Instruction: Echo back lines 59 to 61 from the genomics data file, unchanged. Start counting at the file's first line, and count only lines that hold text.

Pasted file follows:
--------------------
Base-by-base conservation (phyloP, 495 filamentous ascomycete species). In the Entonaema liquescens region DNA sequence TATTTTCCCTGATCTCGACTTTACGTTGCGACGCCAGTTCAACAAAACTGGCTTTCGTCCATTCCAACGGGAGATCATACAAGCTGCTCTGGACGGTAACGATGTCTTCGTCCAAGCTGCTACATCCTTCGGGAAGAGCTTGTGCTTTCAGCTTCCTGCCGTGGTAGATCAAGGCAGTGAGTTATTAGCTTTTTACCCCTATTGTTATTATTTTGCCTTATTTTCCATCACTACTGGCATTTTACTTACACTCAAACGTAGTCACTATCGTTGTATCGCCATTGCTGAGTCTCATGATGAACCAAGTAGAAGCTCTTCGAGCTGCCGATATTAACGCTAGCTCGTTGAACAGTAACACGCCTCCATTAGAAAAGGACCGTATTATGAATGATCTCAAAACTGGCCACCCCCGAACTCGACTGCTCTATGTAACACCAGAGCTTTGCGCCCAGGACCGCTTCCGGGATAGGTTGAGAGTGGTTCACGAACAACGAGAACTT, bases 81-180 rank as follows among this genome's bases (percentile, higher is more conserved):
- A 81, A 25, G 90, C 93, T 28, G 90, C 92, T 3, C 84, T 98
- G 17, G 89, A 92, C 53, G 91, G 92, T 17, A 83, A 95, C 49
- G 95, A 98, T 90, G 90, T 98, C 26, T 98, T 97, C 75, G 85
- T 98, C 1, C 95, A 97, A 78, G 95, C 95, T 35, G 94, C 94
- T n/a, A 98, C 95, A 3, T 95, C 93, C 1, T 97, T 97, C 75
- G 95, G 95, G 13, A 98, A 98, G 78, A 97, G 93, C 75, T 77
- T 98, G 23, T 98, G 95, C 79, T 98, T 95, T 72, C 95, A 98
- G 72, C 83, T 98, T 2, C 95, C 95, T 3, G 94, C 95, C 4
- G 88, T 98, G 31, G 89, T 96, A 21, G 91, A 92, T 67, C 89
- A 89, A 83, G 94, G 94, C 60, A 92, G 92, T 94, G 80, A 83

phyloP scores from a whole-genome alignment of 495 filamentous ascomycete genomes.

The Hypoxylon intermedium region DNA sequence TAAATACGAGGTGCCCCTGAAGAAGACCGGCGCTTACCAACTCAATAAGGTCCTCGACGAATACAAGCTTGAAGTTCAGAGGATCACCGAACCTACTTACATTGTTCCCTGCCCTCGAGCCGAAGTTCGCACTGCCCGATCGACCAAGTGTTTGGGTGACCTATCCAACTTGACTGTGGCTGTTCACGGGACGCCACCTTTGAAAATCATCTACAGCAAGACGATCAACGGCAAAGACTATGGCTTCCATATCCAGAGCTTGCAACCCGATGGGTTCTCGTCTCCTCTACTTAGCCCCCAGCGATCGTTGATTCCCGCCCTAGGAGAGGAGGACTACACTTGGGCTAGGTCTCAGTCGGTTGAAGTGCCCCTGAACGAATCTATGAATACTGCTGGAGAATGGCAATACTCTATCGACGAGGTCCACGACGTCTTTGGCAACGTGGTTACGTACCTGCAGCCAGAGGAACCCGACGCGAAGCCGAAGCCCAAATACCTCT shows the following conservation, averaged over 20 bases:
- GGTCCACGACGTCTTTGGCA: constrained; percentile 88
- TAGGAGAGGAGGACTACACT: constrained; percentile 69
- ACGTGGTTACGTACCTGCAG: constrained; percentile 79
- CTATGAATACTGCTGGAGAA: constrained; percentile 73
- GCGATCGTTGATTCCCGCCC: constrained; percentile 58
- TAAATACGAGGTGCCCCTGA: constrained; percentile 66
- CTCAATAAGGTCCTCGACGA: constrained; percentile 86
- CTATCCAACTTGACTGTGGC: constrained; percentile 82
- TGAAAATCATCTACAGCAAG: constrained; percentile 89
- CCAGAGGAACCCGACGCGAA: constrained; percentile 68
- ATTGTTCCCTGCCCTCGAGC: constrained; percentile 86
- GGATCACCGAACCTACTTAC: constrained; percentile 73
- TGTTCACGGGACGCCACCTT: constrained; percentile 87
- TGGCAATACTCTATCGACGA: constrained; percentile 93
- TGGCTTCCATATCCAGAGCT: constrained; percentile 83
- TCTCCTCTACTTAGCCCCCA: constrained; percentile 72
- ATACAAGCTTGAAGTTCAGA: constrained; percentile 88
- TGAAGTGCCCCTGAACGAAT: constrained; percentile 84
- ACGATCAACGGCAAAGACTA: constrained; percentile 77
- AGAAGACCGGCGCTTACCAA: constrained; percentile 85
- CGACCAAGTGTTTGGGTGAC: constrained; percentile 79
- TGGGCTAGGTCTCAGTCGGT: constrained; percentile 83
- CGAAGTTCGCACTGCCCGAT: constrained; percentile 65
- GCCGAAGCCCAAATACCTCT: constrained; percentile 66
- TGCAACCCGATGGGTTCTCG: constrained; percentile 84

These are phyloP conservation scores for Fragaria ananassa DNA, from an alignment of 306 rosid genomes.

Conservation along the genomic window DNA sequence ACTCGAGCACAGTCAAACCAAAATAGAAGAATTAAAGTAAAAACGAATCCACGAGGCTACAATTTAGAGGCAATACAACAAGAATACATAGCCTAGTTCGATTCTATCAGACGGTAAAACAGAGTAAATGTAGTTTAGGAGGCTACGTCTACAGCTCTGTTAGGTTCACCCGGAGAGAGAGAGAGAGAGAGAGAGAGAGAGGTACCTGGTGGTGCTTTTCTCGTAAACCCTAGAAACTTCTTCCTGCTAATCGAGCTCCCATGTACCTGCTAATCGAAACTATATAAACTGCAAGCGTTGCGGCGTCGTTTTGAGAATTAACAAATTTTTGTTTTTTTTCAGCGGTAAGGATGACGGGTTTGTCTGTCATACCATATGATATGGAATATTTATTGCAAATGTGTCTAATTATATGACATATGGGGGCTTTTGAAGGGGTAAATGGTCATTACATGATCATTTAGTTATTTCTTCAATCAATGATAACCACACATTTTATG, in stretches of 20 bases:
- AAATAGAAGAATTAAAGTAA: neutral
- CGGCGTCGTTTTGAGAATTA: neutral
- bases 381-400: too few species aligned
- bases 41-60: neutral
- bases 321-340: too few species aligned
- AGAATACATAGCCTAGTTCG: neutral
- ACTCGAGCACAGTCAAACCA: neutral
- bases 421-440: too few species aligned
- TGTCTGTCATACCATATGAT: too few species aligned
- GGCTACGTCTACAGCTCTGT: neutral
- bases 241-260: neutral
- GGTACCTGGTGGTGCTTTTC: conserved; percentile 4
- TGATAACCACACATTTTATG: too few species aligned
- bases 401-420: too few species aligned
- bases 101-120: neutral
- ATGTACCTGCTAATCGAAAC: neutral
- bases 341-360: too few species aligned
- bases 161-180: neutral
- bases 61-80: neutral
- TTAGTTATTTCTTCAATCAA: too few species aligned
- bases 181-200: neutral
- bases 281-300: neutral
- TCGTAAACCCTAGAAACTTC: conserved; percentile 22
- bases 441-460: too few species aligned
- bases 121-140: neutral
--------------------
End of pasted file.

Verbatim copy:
- bases 61-80: neutral
- TTAGTTATTTCTTCAATCAA: too few species aligned
- bases 181-200: neutral